I work hard every day and it feels as if my efforts go unnoticed by my bipolar disorder. I wish I could just stop my meds and I would somehow slip into a healthy state of mind, but I don’t have luck like that. Instead, I’m the kind of person whose mind and body would lose any mental status they had. That doesn’t mean I shouldn’t try. Of course it’s going to be exhausting from time to time, and of course I’m going to want to give up now and then, but every time, I will remind myself that I am far better off than I am without the treatments. One day, the treatments and everything will work. I will finally get the break that I need.
I’m feeling slightly better today. I’m still upset about being labeled totally and permanently disabled, even though it’s what I needed to have happen. At least I’m not crying today like I was last night. Plus, it’s just a label; it doesn’t necessarily mean I’ll be disabled forever, even though it feels like that sometimes. It just sucks because I’m already doing everything I can do and the result is not very good. Oh well, at least I’m trying. I am proud of myself for doing all that I can do, whether it helps or not. If I wasn’t working at being healthy, then I wouldn’t be able to take pride in that aspect of my life.
I talked to my husband this morning about how I’m feeling. He kept trying to make me feel better; it was sweet and thoughtful. At least he cares enough to try. I have to give him credit for that.
I did sleep last night, but I didn’t fall asleep until 5am. I slept for 5 hours, which isn’t too bad. It’s better than not sleeping at all. I find it odd to be depressed but not sleeping very much. Usually, when I’m depressed, I sleep all the time. So does that mean I’m in a mixed state? Or can I have symptoms of both depression and mania, and still be in a depression? I’m not sure how it works. Anyway, hopefully things will continue to improve, even if it’s only one tiny bit at a time.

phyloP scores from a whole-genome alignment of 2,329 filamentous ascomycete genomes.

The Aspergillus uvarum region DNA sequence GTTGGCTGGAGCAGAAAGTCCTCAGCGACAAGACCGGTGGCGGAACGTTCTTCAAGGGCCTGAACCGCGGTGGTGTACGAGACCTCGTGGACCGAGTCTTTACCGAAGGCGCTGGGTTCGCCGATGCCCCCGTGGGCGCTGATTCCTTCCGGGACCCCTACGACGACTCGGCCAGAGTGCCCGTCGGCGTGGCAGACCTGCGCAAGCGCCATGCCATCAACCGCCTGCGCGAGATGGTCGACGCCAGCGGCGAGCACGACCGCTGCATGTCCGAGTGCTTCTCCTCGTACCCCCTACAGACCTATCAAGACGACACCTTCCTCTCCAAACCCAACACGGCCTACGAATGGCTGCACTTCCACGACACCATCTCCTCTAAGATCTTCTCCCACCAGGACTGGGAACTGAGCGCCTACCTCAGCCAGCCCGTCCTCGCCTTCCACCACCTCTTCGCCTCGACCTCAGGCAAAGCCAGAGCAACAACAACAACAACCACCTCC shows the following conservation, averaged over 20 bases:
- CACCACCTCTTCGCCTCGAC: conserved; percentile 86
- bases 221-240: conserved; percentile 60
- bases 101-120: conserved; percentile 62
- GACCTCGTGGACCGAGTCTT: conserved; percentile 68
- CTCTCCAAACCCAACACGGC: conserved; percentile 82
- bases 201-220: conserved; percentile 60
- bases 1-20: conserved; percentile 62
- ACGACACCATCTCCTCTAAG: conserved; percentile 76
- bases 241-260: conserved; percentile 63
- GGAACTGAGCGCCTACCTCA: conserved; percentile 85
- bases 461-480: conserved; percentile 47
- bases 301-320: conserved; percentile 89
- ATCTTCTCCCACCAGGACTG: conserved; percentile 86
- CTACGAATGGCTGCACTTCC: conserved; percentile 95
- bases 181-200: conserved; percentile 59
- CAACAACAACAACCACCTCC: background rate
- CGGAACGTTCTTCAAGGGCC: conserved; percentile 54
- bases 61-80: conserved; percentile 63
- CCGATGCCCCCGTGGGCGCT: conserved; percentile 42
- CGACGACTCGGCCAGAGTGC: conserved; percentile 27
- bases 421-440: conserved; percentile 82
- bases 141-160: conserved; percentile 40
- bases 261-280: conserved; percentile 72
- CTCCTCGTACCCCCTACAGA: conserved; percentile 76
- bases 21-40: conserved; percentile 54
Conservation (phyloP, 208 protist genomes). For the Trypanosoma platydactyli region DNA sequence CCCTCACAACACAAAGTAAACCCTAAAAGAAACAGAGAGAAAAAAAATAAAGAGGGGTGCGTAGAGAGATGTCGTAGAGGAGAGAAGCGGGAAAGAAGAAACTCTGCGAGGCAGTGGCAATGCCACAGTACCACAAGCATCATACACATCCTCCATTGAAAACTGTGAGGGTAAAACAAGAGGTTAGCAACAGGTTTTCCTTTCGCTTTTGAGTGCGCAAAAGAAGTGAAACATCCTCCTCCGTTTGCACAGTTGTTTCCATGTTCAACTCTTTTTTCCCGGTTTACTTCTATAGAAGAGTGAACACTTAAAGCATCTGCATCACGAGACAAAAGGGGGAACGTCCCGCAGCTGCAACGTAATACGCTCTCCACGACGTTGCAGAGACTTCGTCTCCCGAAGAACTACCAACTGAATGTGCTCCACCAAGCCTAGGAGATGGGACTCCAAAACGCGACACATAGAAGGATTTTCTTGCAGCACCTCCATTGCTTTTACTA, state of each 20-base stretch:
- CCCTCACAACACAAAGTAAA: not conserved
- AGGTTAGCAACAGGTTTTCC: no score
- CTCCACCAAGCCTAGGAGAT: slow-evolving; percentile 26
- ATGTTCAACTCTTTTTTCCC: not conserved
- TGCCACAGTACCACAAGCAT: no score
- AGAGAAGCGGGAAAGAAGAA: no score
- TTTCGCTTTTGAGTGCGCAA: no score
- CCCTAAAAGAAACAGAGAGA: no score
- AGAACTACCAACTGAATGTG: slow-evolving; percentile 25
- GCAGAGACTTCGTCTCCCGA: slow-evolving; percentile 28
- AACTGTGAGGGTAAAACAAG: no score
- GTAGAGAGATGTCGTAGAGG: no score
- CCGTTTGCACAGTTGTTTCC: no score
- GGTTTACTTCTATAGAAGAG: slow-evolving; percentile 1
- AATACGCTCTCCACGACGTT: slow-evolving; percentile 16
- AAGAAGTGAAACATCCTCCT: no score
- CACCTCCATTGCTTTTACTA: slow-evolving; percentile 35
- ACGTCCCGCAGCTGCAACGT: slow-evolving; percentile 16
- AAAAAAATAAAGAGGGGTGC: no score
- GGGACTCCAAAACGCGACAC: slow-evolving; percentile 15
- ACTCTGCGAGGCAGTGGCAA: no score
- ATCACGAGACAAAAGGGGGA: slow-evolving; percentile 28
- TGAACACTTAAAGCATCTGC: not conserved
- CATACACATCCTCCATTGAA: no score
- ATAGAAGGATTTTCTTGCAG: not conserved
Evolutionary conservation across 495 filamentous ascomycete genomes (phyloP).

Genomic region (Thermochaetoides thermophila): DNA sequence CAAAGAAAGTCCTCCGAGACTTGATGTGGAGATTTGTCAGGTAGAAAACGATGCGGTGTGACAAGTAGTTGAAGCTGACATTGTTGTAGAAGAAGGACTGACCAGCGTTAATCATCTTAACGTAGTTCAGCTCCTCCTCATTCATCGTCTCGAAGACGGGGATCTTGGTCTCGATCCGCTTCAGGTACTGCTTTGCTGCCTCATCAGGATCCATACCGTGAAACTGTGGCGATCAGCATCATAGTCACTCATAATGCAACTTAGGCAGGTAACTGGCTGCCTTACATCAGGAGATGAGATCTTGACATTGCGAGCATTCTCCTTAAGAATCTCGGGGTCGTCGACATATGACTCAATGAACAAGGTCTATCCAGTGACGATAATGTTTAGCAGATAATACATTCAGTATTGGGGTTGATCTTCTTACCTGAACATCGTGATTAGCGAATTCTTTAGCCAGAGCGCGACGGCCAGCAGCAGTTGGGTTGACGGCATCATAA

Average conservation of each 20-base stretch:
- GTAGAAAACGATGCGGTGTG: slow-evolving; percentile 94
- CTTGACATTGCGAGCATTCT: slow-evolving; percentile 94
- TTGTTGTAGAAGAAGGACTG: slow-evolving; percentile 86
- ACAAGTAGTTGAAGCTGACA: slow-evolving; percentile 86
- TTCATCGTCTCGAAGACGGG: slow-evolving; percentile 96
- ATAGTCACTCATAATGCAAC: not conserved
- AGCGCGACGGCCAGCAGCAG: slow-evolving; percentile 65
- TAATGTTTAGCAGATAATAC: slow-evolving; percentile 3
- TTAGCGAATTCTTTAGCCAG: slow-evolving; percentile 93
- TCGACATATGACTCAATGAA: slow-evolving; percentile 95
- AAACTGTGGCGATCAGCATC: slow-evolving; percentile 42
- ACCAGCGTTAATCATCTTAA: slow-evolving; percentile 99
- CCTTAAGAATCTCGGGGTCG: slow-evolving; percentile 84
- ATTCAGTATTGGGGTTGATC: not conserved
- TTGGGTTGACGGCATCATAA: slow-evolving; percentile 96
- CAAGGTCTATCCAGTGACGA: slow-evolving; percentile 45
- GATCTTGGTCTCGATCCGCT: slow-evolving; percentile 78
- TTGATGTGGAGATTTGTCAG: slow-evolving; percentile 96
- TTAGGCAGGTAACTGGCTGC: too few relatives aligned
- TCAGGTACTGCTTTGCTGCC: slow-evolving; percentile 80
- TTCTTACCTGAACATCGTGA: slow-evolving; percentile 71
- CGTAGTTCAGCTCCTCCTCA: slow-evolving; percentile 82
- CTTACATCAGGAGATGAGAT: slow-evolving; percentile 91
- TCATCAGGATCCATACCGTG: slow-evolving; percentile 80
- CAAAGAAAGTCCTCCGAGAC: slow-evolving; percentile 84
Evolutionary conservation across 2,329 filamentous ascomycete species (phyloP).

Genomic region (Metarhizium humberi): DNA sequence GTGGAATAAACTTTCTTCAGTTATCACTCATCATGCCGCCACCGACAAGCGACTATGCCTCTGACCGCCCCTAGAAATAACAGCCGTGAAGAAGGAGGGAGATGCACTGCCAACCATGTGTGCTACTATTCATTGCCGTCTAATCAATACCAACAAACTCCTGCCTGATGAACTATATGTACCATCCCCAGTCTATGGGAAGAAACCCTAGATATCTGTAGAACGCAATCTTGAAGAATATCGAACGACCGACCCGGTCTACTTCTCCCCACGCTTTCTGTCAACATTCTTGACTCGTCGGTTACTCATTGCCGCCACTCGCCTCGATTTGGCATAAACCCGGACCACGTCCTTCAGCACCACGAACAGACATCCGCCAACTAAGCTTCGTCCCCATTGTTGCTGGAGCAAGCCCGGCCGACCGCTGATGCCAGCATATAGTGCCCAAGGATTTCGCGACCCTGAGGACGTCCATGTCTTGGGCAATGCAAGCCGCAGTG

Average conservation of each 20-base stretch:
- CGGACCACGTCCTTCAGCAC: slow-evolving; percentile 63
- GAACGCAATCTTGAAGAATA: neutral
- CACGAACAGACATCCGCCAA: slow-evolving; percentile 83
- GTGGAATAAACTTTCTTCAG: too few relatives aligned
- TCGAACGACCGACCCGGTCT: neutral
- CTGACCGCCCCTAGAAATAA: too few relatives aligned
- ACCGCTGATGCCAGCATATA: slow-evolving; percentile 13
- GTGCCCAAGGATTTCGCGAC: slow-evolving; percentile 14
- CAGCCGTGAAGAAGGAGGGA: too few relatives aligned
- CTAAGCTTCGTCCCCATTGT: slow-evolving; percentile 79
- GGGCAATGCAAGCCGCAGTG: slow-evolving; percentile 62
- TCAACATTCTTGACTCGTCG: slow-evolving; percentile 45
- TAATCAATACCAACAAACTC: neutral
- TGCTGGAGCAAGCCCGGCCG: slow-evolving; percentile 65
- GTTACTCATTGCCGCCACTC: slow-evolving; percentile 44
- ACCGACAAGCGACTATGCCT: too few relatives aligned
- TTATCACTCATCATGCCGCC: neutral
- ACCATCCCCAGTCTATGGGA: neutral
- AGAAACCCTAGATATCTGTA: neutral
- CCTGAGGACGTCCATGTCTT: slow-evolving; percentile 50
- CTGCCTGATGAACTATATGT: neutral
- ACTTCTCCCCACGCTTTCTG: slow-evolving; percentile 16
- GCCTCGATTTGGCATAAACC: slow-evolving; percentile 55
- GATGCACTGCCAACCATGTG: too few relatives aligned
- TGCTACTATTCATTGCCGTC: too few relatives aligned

Yesterday ended up being a difficult day. The evening was the hard part. After my husband left for work, this deep heart-rending, wretched feeling set in. I started to feel ashamed of who I am; that is a feeling I haven’t felt in quite a while. I thought it was because of my weight, but that wasn’t it. I spent more time crying tonight than I have in months.
My mom called and we talked for a while. I started to tell her how I was feeling. As I was talking to her I figure out what the issue was. It was that my doctor completed my total and permanent disability paperwork. My therapist was also willing to do the paperwork if I needed it. Because of this paperwork, I realized that I had been on disability for 78 months. Wow, that is a long time. It’s something about being told I’m permanently disabled. I know it’s just a term, but it’s already been so long, and I’m not doing much better. I guess that’s why they diagnosed me as treatment resistant.
No matter what do or how hard I try, there’s always going to be a problem. I’ll go up and down; it will get better and worse, but the possibility of me becoming and staying stable is not likely. When my doctor filled out that paperwork for the total and permanent disability, he did so because he believes that to be true. He doesn’t believe that I will get back to fully functioning. I suppose I don’t believe I will get back to what I had before; a job and a social life. I don’t think everything is a failure; I’m just questioning it all.
The good thing is that I know this will pass. I will have an up-swing again, these feelings will go away, and I’ll deal with the problems of mania. At least my life stays interesting; it’s always something.